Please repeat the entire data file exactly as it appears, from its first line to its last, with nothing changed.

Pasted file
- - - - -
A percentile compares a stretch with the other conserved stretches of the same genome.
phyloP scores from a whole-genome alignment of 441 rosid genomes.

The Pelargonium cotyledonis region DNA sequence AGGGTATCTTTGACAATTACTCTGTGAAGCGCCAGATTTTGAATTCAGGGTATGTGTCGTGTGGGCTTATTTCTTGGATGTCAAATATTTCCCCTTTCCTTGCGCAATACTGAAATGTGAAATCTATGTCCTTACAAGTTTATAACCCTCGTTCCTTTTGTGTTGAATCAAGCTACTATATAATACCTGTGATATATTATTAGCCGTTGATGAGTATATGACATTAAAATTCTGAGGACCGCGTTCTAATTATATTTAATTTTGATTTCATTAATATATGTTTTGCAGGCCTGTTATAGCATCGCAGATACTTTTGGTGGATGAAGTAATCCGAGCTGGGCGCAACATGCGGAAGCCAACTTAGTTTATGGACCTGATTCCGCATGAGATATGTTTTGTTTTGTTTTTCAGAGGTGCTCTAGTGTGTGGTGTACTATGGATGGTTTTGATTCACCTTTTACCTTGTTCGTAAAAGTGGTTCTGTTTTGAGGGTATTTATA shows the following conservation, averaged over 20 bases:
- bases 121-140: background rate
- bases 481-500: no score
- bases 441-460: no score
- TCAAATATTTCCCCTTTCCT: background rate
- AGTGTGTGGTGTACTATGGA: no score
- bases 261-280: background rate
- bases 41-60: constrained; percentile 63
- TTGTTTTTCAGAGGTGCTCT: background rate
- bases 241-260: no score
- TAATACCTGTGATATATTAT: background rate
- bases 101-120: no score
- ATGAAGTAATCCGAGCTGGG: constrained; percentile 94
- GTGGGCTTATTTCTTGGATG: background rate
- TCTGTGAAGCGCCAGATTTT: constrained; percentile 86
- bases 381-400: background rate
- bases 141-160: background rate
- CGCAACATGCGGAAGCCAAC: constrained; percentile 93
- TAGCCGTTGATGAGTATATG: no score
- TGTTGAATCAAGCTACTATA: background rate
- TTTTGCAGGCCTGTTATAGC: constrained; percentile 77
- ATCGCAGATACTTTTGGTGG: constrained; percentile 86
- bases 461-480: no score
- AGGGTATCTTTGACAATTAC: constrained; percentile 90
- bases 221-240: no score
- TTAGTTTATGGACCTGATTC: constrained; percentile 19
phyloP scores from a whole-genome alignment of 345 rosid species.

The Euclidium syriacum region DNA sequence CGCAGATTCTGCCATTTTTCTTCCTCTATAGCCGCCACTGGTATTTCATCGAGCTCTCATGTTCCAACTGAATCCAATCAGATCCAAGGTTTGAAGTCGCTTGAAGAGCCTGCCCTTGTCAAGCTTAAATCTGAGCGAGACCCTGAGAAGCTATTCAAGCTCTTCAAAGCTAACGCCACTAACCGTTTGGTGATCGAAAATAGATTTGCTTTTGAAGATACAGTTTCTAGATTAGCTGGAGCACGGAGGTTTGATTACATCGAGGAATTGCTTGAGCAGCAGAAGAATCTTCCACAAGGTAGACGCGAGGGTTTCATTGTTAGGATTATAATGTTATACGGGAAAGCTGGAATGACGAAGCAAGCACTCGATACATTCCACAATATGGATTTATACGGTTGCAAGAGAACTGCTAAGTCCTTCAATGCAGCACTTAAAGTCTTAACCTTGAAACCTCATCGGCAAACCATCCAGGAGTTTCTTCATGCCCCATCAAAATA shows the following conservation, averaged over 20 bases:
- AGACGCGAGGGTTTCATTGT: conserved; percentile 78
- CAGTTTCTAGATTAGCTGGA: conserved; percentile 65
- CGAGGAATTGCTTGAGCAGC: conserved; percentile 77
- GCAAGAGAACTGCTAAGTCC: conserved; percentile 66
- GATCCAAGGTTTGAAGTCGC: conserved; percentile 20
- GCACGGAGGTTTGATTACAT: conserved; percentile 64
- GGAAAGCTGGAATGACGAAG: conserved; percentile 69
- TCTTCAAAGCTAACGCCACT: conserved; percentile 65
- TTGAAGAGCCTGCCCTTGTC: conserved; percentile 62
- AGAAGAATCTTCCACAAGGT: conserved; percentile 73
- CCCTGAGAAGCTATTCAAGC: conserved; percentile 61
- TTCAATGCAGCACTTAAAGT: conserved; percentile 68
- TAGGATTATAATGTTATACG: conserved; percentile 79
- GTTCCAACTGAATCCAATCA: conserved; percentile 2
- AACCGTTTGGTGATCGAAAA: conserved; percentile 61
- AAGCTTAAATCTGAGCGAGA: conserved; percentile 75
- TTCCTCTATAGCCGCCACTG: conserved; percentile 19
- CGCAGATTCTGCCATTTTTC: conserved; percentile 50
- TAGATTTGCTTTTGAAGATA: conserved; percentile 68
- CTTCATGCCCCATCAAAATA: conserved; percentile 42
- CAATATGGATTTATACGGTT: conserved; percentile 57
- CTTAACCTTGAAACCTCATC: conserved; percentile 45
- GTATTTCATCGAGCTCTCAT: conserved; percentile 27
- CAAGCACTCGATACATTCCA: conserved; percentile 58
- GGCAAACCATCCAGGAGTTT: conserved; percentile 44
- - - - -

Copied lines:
A percentile compares a stretch with the other conserved stretches of the same genome.
phyloP scores from a whole-genome alignment of 441 rosid genomes.

The Pelargonium cotyledonis region DNA sequence AGGGTATCTTTGACAATTACTCTGTGAAGCGCCAGATTTTGAATTCAGGGTATGTGTCGTGTGGGCTTATTTCTTGGATGTCAAATATTTCCCCTTTCCTTGCGCAATACTGAAATGTGAAATCTATGTCCTTACAAGTTTATAACCCTCGTTCCTTTTGTGTTGAATCAAGCTACTATATAATACCTGTGATATATTATTAGCCGTTGATGAGTATATGACATTAAAATTCTGAGGACCGCGTTCTAATTATATTTAATTTTGATTTCATTAATATATGTTTTGCAGGCCTGTTATAGCATCGCAGATACTTTTGGTGGATGAAGTAATCCGAGCTGGGCGCAACATGCGGAAGCCAACTTAGTTTATGGACCTGATTCCGCATGAGATATGTTTTGTTTTGTTTTTCAGAGGTGCTCTAGTGTGTGGTGTACTATGGATGGTTTTGATTCACCTTTTACCTTGTTCGTAAAAGTGGTTCTGTTTTGAGGGTATTTATA shows the following conservation, averaged over 20 bases:
- bases 121-140: background rate
- bases 481-500: no score
- bases 441-460: no score
- TCAAATATTTCCCCTTTCCT: background rate
- AGTGTGTGGTGTACTATGGA: no score
- bases 261-280: background rate
- bases 41-60: constrained; percentile 63
- TTGTTTTTCAGAGGTGCTCT: background rate
- bases 241-260: no score
- TAATACCTGTGATATATTAT: background rate
- bases 101-120: no score
- ATGAAGTAATCCGAGCTGGG: constrained; percentile 94
- GTGGGCTTATTTCTTGGATG: background rate
- TCTGTGAAGCGCCAGATTTT: constrained; percentile 86
- bases 381-400: background rate
- bases 141-160: background rate
- CGCAACATGCGGAAGCCAAC: constrained; percentile 93
- TAGCCGTTGATGAGTATATG: no score
- TGTTGAATCAAGCTACTATA: background rate
- TTTTGCAGGCCTGTTATAGC: constrained; percentile 77
- ATCGCAGATACTTTTGGTGG: constrained; percentile 86
- bases 461-480: no score
- AGGGTATCTTTGACAATTAC: constrained; percentile 90
- bases 221-240: no score
- TTAGTTTATGGACCTGATTC: constrained; percentile 19
phyloP scores from a whole-genome alignment of 345 rosid species.

The Euclidium syriacum region DNA sequence CGCAGATTCTGCCATTTTTCTTCCTCTATAGCCGCCACTGGTATTTCATCGAGCTCTCATGTTCCAACTGAATCCAATCAGATCCAAGGTTTGAAGTCGCTTGAAGAGCCTGCCCTTGTCAAGCTTAAATCTGAGCGAGACCCTGAGAAGCTATTCAAGCTCTTCAAAGCTAACGCCACTAACCGTTTGGTGATCGAAAATAGATTTGCTTTTGAAGATACAGTTTCTAGATTAGCTGGAGCACGGAGGTTTGATTACATCGAGGAATTGCTTGAGCAGCAGAAGAATCTTCCACAAGGTAGACGCGAGGGTTTCATTGTTAGGATTATAATGTTATACGGGAAAGCTGGAATGACGAAGCAAGCACTCGATACATTCCACAATATGGATTTATACGGTTGCAAGAGAACTGCTAAGTCCTTCAATGCAGCACTTAAAGTCTTAACCTTGAAACCTCATCGGCAAACCATCCAGGAGTTTCTTCATGCCCCATCAAAATA shows the following conservation, averaged over 20 bases:
- AGACGCGAGGGTTTCATTGT: conserved; percentile 78
- CAGTTTCTAGATTAGCTGGA: conserved; percentile 65
- CGAGGAATTGCTTGAGCAGC: conserved; percentile 77
- GCAAGAGAACTGCTAAGTCC: conserved; percentile 66
- GATCCAAGGTTTGAAGTCGC: conserved; percentile 20
- GCACGGAGGTTTGATTACAT: conserved; percentile 64
- GGAAAGCTGGAATGACGAAG: conserved; percentile 69
- TCTTCAAAGCTAACGCCACT: conserved; percentile 65
- TTGAAGAGCCTGCCCTTGTC: conserved; percentile 62
- AGAAGAATCTTCCACAAGGT: conserved; percentile 73
- CCCTGAGAAGCTATTCAAGC: conserved; percentile 61
- TTCAATGCAGCACTTAAAGT: conserved; percentile 68
- TAGGATTATAATGTTATACG: conserved; percentile 79
- GTTCCAACTGAATCCAATCA: conserved; percentile 2
- AACCGTTTGGTGATCGAAAA: conserved; percentile 61
- AAGCTTAAATCTGAGCGAGA: conserved; percentile 75
- TTCCTCTATAGCCGCCACTG: conserved; percentile 19
- CGCAGATTCTGCCATTTTTC: conserved; percentile 50
- TAGATTTGCTTTTGAAGATA: conserved; percentile 68
- CTTCATGCCCCATCAAAATA: conserved; percentile 42
- CAATATGGATTTATACGGTT: conserved; percentile 57
- CTTAACCTTGAAACCTCATC: conserved; percentile 45
- GTATTTCATCGAGCTCTCAT: conserved; percentile 27
- CAAGCACTCGATACATTCCA: conserved; percentile 58
- GGCAAACCATCCAGGAGTTT: conserved; percentile 44